With a slew of achievements behind her, it’s easy to say she’s succeeded.
As a well-recognised name in the Melbourne nu-soul scene, she’s performed in several bands and musicals, receiving rave reviews for her performances in The Color Purple and Dreamgirls thanks to her incredible voice and passionate style of performing. Her rise to the top has largely been an intuitive venture as she manages both herself as a band and a performer.
“Booking gigs and trying to find a divide between being the artist and the manager has always been tough for me,” she says. “Every time everything went well, I thought it was a fluke and I hadn’t done anything in particular that would have made me a good manager. But thinking on it, when I look back at all I’ve achieved with my band over the last three years, it’s been through self-management. It shows that the hustle and the hard work I’ve put into it has been paying off. I am capable of managing and I don’t just have to be the singer. I can take control of what happens with the band.”
This revelation is fairly new, coming from a meeting Thando had with Peking Duk’s manager at Bigsound last year. It revealed that Thando’s style of management was more professional than she first gave herself credit for, and her thought process in preparing for a show, in this instance her last show at Chapel Off Chapel, reveals how switched on as businesswoman and performer she is.
“At first I was like ‘There’s 250 seats in that theatre – I’m not going to sell 250 seats. I mean I’m happy to give it a go if it doesn’t cost me anything,’ if it wasn’t something that was going to put me out of pocket,” she says. “There were no venue fees, all publicity sorted in house, all we had to do was push the show on social media. It was close to a sellout in the end. And because of the success of last year’s show we were invited to come back again for a second year.
“What’s fantastic about doing a show here is that it’s a beautiful space, quite intimate but quite showy as well. I really like being able to play around with my live show, not just play a set and be done with it, it’s very interactive. You can see all the audience’s faces and reactions from the stage. The band and I have written the show as more of a performance piece as opposed to playing a bunch of songs like we would at the pub or at The Evelyn where people are there to have a good time and get fucked up.”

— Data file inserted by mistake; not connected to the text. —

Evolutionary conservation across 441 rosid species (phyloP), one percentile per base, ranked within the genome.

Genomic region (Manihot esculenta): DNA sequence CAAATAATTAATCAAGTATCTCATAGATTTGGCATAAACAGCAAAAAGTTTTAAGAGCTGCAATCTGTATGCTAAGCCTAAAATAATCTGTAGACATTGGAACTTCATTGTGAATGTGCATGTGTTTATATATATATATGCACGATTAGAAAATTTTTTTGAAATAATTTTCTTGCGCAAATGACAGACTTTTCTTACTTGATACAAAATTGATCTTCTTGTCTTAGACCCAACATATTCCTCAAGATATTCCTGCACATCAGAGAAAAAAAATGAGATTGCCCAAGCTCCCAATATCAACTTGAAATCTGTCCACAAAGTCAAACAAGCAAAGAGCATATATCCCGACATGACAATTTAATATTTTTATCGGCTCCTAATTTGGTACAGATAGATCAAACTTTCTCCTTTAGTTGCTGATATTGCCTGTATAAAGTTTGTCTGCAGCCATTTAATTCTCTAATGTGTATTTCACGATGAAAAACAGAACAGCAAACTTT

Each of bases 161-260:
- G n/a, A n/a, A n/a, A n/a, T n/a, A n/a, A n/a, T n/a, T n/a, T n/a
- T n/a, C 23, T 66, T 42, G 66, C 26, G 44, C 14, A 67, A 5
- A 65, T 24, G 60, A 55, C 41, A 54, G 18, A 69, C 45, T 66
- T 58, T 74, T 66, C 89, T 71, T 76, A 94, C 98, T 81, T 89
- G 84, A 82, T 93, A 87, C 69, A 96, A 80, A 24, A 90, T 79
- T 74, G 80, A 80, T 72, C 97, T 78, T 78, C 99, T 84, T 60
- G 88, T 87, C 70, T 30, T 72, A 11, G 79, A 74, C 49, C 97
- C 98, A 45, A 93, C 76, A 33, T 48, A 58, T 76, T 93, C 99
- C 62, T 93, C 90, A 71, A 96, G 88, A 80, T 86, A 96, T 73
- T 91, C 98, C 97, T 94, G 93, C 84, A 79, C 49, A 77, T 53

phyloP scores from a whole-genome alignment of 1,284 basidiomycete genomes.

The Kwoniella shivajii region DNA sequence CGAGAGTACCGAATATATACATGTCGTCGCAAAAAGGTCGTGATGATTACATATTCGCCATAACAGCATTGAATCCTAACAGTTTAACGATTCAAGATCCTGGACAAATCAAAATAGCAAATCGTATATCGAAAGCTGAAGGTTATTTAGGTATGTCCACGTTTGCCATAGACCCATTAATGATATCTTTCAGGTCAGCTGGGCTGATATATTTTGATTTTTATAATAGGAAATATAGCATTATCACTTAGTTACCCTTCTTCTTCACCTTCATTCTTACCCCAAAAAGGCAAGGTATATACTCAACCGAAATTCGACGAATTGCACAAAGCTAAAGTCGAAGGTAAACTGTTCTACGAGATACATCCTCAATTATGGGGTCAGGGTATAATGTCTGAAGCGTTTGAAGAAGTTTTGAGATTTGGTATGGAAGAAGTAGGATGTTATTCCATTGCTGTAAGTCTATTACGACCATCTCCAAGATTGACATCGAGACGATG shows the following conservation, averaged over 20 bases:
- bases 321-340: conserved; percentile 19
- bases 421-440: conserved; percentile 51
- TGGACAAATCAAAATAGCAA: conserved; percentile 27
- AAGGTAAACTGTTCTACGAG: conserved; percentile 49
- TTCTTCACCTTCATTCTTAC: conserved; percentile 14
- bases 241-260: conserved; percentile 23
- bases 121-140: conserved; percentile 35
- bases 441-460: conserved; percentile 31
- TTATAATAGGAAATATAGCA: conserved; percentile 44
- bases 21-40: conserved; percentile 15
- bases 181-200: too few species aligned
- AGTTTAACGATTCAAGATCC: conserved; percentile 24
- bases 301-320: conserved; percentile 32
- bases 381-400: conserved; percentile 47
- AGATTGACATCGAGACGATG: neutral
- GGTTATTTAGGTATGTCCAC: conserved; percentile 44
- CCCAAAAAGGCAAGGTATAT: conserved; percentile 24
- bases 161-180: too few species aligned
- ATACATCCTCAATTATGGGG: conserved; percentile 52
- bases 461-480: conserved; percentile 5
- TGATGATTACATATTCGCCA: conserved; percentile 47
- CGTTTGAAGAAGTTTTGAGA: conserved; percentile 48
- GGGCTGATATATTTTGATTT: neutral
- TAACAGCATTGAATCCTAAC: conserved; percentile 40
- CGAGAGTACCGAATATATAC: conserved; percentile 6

Passion shines through as one of the driving forces for keeping Thando in the music industry. She’s recently left her 9-to-5 job to focus on her music career, freeing up 40 hours in a week to write music for the band and manage the back end. Her upcoming journey to Melbourne is in the spotlight as she speaks of a touching performance that reflects upon that part of her identity.
“There’s two different sets,” she says. “The first set is going to start with something I haven’t done in Melbourne before. When I was in Canberra, writing songs and playing – I would accompany myself on keys. After I came to Melbourne, I found myself surrounded by so many talented musicians so I decided I aint’ gonna do that shit no more. But with this new show I’ve decided I want to take it back to the essence of ‘me’, revisit the reason I decided to be a performer in the first place.
“I’m starting the set accompanying myself on the grand piano, and I’ve never done that. I’m a little scared, but I think it’ll be really good for people to see me as not just a singer and a frontwoman of this fun band, but to know I write my own songs. I write my own lyrics. I’m behind the material that people hear on stage.”
By Thomas Brand